No, this isn’t an article about auto mechanics who like to fish, but rather it is an article about the mechanics of sight fishing.

My first real experience “sight fishing” happened on my first bonefish fishing trip to Christmas Island, or Kiribati, as the residents call it. The island, located two hours by commercial jet due south of Hawaii, has miles and miles of shallow, sandy, crystal clear water. These are referred to as "the flats", and this is where the bonefish hangout. They patrol the shallow water looking for their favorite foods of small . Once they see one they slurp it up with their peculiar downward facing mouth.

Fly spend their days wading the flats in search of bonefish. When one is spotted, they cast a shrimp imitation fly ahead of where the fish will be swimming. Stripping of the line brings the fly to life and triggers the strike.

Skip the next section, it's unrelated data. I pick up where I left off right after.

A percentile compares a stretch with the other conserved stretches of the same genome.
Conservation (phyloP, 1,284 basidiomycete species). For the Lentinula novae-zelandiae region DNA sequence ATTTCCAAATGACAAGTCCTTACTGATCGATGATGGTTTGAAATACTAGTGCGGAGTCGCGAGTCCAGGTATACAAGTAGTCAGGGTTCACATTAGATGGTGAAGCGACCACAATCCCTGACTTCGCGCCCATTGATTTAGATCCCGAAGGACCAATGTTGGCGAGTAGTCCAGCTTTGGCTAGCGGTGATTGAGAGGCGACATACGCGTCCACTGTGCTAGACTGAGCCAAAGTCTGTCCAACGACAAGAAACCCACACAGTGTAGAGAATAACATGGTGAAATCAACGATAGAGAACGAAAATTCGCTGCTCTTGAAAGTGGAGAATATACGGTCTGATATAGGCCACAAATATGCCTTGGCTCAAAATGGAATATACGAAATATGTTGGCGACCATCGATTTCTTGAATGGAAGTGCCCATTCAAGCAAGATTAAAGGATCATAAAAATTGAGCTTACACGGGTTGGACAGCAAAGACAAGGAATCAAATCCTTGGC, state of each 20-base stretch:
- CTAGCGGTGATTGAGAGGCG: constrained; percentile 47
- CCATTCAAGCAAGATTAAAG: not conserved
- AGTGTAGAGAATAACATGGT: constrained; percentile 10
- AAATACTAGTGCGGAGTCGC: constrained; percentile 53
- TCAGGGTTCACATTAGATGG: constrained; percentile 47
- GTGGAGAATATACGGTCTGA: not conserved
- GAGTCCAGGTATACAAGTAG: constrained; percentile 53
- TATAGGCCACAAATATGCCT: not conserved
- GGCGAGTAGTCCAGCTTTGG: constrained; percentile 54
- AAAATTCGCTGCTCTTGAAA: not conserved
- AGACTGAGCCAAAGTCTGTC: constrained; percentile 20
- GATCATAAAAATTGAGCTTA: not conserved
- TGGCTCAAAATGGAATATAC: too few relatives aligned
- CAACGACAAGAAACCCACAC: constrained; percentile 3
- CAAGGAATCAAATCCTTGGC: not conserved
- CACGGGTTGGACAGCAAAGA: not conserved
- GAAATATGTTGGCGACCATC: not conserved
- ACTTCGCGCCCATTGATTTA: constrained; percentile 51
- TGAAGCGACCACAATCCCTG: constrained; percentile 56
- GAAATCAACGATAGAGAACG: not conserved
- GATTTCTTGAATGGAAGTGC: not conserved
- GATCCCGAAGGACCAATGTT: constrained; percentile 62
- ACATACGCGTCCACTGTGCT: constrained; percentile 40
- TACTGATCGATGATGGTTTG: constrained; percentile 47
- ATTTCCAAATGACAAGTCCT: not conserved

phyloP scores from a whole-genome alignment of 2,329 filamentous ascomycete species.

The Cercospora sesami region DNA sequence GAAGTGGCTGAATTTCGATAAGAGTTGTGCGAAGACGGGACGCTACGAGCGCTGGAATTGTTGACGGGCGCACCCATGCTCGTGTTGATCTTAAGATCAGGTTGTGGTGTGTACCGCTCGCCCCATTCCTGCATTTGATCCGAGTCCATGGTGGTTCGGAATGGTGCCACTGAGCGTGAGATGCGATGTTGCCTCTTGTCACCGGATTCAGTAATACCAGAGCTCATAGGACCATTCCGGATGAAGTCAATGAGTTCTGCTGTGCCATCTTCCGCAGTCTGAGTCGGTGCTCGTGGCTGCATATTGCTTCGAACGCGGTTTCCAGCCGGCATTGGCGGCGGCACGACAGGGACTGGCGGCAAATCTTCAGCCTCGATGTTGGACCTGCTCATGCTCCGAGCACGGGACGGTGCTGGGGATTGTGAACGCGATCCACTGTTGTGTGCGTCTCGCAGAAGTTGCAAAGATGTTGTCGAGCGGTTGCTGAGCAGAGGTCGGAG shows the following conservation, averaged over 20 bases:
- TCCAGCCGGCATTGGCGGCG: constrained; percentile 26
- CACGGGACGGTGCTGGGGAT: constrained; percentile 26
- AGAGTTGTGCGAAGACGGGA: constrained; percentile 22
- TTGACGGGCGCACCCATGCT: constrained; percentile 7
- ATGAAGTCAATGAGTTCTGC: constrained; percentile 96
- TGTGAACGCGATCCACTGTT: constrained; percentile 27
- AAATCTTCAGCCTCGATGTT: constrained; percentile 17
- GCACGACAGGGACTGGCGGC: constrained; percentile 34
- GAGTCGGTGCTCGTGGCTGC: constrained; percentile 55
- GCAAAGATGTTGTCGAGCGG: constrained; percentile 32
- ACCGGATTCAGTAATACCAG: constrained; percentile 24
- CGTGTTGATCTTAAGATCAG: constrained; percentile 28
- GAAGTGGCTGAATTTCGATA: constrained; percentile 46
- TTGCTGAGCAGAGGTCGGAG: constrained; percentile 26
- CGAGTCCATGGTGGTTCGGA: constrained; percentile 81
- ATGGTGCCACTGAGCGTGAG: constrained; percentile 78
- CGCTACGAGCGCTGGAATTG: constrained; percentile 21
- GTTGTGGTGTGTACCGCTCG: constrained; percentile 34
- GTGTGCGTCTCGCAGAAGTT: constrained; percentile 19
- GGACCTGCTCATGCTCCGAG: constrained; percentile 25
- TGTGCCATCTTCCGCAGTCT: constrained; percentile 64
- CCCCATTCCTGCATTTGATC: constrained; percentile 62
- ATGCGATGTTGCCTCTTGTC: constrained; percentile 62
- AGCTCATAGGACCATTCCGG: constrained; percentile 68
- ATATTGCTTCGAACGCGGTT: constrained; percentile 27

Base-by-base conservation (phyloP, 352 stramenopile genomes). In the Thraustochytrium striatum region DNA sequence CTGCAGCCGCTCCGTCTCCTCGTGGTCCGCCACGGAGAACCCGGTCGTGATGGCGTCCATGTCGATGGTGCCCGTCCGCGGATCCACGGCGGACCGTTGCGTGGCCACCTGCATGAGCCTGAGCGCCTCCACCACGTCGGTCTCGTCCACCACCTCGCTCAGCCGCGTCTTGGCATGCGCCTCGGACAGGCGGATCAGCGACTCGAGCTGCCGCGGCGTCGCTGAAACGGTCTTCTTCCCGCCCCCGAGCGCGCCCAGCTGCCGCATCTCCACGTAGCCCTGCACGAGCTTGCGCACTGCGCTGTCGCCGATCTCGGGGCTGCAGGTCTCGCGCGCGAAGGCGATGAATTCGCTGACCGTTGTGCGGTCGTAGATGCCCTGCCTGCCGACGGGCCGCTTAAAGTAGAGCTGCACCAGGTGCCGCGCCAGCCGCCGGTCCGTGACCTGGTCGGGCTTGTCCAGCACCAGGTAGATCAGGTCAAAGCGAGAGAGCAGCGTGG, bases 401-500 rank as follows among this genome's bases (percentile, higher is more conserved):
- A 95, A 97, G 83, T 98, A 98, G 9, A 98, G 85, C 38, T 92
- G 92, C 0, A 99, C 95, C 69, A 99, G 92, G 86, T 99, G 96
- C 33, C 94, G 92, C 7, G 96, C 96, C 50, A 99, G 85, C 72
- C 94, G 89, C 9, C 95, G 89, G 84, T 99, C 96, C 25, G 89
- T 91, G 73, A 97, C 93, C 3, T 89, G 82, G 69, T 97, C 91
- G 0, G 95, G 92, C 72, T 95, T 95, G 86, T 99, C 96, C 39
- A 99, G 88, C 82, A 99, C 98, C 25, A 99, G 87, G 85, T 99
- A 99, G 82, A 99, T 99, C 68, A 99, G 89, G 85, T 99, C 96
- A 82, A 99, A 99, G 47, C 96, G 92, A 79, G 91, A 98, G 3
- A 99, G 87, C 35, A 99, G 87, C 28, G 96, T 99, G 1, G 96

Now comes the important part… you can’t sight-fish them, if you can’t see them! And to see them you absolutely need a decent pair of polarized sunglasses. Whether you’re fishing for , bass, pike or carp, good polarized sunglasses will allow you to see your quarry, or will they? The truth really is, maybe, if your eyes are trained and they know what to look for.

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